The Conservation Fund in the News

January 5, 2015
Nathaniel Axtell, Outlet: Hendersonville Times-News, 4 January 2015 — Using government grants and private donations, the N.C. Forest Service and its partners have now acquired more than half of the land necessary for a new 8,000-acre state forest in Transylvania County.

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December 12, 2014
Margery A. Beck, Associated Press, ap.org 13 December 2014 — The latest of five generations who have worked the same ground in northeastern Nebraska, 52-year-old Scott Garwood, isn’t growing corn or cattle – it’s fish. Specifically, thousands of an Australian freshwater species called barramundi – often dubbed Asian sea bass because of its similar sweet, white flaky flesh – in large tanks inside a warehouse.

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November 29, 2014
Nicholas Geisler, OSMO Systems blog, Osmobot.com/blog 30 November 2014 — As part of our deep love for all things aquaculture, we’re profiling the companies and people making a difference in the future of farming. Today we’re talking about The Freshwater Institute, the Seafood Watch-approved indoor salmon farm that is changing the way we think about raising fish.

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November 17, 2014
Josh Schonwald, TIME Magazine, Time.com 18 November 2014 — When you hear the term “sustainable seafood,” you might envision a fisherman pulling catch from a pristine sea. But a few weeks ago, the Monterey Bay Aquarium’s Seafood Watch, arguably the world’s most influential arbiter of seafood sustainability, gave its highest stamp of approval to three companies that are about as far away from that fishing idyll as possible.

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August 21, 2014
Chelsea DeMello, The Journal, HampshireReview.com 22 August 2014 — SHEPHERDSTOWN- Sunday Morning began like a trip to another world, as dozens of scientific representatives geared up safely in blue and white space uniforms to tour the Freshwater Institute to see the facility’s progress on food production sustainability.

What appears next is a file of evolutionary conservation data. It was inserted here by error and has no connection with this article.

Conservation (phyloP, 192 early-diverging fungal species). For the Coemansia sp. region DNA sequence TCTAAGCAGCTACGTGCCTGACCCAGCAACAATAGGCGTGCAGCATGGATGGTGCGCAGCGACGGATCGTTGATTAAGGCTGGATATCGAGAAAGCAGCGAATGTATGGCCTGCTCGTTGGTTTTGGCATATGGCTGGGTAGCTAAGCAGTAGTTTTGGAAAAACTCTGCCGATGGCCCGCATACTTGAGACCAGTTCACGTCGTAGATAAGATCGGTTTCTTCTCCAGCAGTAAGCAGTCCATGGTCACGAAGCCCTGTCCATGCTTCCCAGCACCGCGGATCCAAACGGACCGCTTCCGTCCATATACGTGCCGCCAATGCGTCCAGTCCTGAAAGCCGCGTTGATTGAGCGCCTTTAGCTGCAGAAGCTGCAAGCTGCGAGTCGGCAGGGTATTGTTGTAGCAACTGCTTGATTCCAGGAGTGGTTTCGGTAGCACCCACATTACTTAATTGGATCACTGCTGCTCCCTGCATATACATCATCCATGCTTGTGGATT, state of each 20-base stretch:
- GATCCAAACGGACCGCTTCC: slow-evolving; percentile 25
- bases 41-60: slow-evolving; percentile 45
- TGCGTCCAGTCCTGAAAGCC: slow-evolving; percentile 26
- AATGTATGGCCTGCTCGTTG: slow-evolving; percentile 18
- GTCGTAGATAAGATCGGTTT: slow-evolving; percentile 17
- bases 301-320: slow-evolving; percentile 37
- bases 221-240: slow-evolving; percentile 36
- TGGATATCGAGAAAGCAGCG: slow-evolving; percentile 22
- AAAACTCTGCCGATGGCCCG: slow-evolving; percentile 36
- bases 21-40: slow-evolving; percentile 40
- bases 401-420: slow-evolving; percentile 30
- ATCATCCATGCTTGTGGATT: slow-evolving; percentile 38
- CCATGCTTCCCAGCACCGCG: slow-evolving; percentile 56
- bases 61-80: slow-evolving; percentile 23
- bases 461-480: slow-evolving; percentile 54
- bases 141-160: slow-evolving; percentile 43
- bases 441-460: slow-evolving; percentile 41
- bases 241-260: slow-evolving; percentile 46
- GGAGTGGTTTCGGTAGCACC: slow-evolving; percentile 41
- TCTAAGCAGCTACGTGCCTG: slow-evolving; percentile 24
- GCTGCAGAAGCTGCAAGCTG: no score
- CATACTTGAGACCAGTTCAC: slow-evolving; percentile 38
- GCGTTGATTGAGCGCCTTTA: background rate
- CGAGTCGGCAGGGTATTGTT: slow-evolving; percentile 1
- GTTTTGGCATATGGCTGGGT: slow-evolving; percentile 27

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July 16, 2014
James Wright, Senior Editor, SeafoodSource.com 17 July 2014 — Salamone of Wegmans hasn’t given up on the idea of fish farms positioned in close proximity to key markets. The 68-year-old veteran said he wishes he were 30 years younger so he could see the industry evolve to a point that may seem like a fantasy today. “Ten years from now a company like Wegmans could raise its own fish on land somewhere,” he said. “That is the future for land-based aquaculture.”

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May 13, 2014
Whitney Pipkin, Bay Journal, BayJournal.com 14 May 2014 — Salmon skins glisten in the waters below as three men wait, nets in hand, for the right catch to swim near the surface. The fish, grouped into one corner of an expansive pool, flop against its surface as the nets swoop in, splashing water that’s conspicuously salt-free onto the metal platform. This, of course, isn’t the wild, where 2-year-old Atlantic salmon like this rarely venture south of the Connecticut River and have seldom been spotted in the Chesapeake Bay. This is The Conservation Fund’s Freshwater Institute, located nearly 80 miles inland in Shepherdstown, WV.

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April 17, 2014
Whitney Pipkin, The Washington Post, WashingtonPost.com, 18 April 2014 — Still have farmed salmon crossed off your short list of eco-friendly fish? A local version that’s available for a limited time in the Washington area could temporarily rewrite your rules. Most farmed salmon are raised in open nets or pens in the ocean, where their waste and potential to introduce parasites, diseases or non-native fish to the wild present serious environmental concerns. The Freshwater Institute, a program of the Arlington-based Conservation Fund, has been trying another way.